This is a great post, I agree with everything you said. Fasting is a discipline and one that can be very beneficial. The pain of it can cause great reward. We are to give our everything to God and fasting is a true way to show the discipline we have for our relationship with Him. It is very true we all do love food and it can be very hard to turn it down, but doing this for Christ shows how we want to grow closer and focus solely on Christ. “He expects his disciples to practice what he teaches, and he warns those who don’t want to practice what he teaches about God’s judgement (Matthew 7:13-27) (McKnight, pg.135). We should be trying to please God and practice what he is teaching us.
Reblogged this on James' Ramblings.
Fasting was a very common thing back in the day, as you can see it is found in scripture many times. It is not as common today, but fasting is also something that is done in private so we do not see when people are doing it. My dad used to fast a lot, and I am sure he still does every once in a while. On those days when he is fasting I will notice that he will wake up and be in the word and be on his knees worshiping to God. That is the point of fasting, to put all of your focus on God and see his power. The attention ion is to to be on God rather than on yourself, that is why it is done in private. McKnight makes a point about how fasting it not just giving one thing up, “Fasting is the voluntary choice not to eat at all for a specific period in response to something”(McKnight, pg. 200-201). Saying that you are giving up chocolate as fasting takes the real meaning away from actually fasting and that is not sacred to God. Fasting sounds kind of difficult, but it can worth it to get closer to God and be connected with him on a new level.
Fasting happened quite often back in the Old and New Testament, and was even required at times (Day of Atonement). This is much different from today, as we do not see nearly as many people fasting. In my church, every year we would do a 30 hour famine to raise money for a particular organization. We would fast for 30 hours and ask for people to support us. During this time we would spend time with God and time serving. McKnight says “Instead of promising blessings and benefits, we can call attention to the grievous moments of our lives, our church, and our communities and urging God’s people to fast” (p. 202). Fasting for a purpose is something that should still be done today. We are not promised anything in return for fasting, but rather it is a time to rely on God and connect with him. Fasting is definitely something that is not done as much as it should be in today’s society. We, as Christians, should look to the Bible to see the way that they fasted and model after them.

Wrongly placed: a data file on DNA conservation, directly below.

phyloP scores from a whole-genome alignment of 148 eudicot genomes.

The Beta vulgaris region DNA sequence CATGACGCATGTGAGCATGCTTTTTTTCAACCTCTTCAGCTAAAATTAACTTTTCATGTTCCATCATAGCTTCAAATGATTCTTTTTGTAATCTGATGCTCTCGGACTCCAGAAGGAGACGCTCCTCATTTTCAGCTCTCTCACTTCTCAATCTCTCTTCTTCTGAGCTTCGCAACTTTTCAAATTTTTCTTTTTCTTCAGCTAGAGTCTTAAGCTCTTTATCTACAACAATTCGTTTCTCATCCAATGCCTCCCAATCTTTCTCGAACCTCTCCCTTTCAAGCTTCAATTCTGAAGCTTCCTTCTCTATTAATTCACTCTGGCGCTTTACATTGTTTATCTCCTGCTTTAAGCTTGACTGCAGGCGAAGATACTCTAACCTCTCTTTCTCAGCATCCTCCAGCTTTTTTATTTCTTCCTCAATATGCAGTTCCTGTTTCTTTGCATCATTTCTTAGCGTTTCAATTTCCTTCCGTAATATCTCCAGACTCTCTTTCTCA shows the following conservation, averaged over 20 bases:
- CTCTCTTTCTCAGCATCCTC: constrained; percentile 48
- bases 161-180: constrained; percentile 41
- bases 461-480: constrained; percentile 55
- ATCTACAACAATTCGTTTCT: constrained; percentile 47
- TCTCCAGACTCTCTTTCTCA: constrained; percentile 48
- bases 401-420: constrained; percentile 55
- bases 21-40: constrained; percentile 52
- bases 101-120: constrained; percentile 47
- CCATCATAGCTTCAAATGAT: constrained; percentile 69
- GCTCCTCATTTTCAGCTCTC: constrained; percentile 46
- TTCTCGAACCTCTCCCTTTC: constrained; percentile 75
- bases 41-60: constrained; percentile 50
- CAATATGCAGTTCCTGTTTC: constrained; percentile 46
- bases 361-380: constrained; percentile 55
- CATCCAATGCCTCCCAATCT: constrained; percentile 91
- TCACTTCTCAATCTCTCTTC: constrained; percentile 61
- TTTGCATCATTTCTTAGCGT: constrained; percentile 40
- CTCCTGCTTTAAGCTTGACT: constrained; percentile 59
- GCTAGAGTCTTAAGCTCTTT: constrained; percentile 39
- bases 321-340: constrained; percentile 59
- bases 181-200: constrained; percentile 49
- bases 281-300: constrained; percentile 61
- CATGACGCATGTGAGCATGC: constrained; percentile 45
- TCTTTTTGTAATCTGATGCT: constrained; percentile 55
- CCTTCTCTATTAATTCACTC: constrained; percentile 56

Fasting seems to be a topic that many are quickly defensive about. People are uninterested, believe it is not a necessary practice anymore, or simply do not want to take part in fasting. What is important to remember about fasting is that it is voluntary. Like you mentioned above, Jesus does not command fasting, rather He assumes believers would want to take part in fasting to grow closer to the Lord. Fasting is not just something that we do. It requires us to examine our hearts. When we fast our motive should be a state of urgency for God. When we look at the examples from Scripture that are provided above, we see how in each case those who participated in fasting were in distressing circumstances and realized that they needed spiritual guidance and strength from the Lord. In our churches today, we often miss the fact that fasting is not solely an outward expression. Many churches will do 24 or 30 hour fasts for fundraisers, and I am not against these sort of things, but I believe that fasting is designed to be much more intimate than that. I once heard that fasting is an outward expression of an inward reality of a broken heart. Fasting should align with our desire for a deepening relationship with God. McKnight says, “fasting enters into how God interprets, experiences, understands, and explains significant events” (194). Fasting is a humbling experience, because it is not something we can conquer in our own strength. Our bodies are used to being nourished by food, but fasting requires us to be nourished by God alone. It allows us the chance to align ourselves with God and what He desires. McKnight writes, “God’s people, in effect, took up the posture of God” (194). It is a disciple that should be practiced for the purpose of wanting to become more like Christ. Ephesians 5:1 says, “therefore be imitators of God, as beloved children.” Jesus practiced what God’s Word teaches, as should we.